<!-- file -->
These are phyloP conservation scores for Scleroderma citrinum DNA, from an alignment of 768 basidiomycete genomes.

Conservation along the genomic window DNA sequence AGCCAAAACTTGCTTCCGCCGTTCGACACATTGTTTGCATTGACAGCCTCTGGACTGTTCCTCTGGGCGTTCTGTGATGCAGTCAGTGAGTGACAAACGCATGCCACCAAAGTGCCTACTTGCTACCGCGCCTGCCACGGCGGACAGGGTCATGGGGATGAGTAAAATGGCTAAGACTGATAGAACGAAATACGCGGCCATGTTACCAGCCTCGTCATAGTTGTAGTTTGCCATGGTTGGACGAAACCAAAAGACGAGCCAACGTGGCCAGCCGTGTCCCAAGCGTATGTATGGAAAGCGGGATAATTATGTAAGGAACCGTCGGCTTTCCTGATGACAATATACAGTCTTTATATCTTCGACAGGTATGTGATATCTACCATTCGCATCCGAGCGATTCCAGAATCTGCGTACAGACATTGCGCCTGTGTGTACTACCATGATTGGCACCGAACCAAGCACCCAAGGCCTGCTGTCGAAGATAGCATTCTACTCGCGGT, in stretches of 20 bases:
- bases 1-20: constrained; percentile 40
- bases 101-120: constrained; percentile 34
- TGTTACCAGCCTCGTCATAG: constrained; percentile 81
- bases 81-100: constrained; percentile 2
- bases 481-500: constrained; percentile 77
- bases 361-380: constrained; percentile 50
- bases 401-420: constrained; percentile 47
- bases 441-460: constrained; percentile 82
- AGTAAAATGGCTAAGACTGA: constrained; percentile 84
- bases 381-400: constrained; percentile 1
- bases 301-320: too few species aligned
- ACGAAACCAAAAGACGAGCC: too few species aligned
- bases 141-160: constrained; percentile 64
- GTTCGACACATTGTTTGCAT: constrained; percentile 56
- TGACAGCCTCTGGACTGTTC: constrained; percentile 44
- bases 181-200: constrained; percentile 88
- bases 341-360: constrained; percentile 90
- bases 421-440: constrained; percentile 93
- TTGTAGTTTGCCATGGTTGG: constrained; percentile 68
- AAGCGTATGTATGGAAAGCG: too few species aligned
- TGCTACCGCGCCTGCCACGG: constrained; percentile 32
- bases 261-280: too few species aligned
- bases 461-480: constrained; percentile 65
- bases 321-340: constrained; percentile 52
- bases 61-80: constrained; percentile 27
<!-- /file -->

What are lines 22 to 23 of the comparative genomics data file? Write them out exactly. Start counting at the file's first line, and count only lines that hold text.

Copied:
- AAGCGTATGTATGGAAAGCG: too few species aligned
- TGCTACCGCGCCTGCCACGG: constrained; percentile 32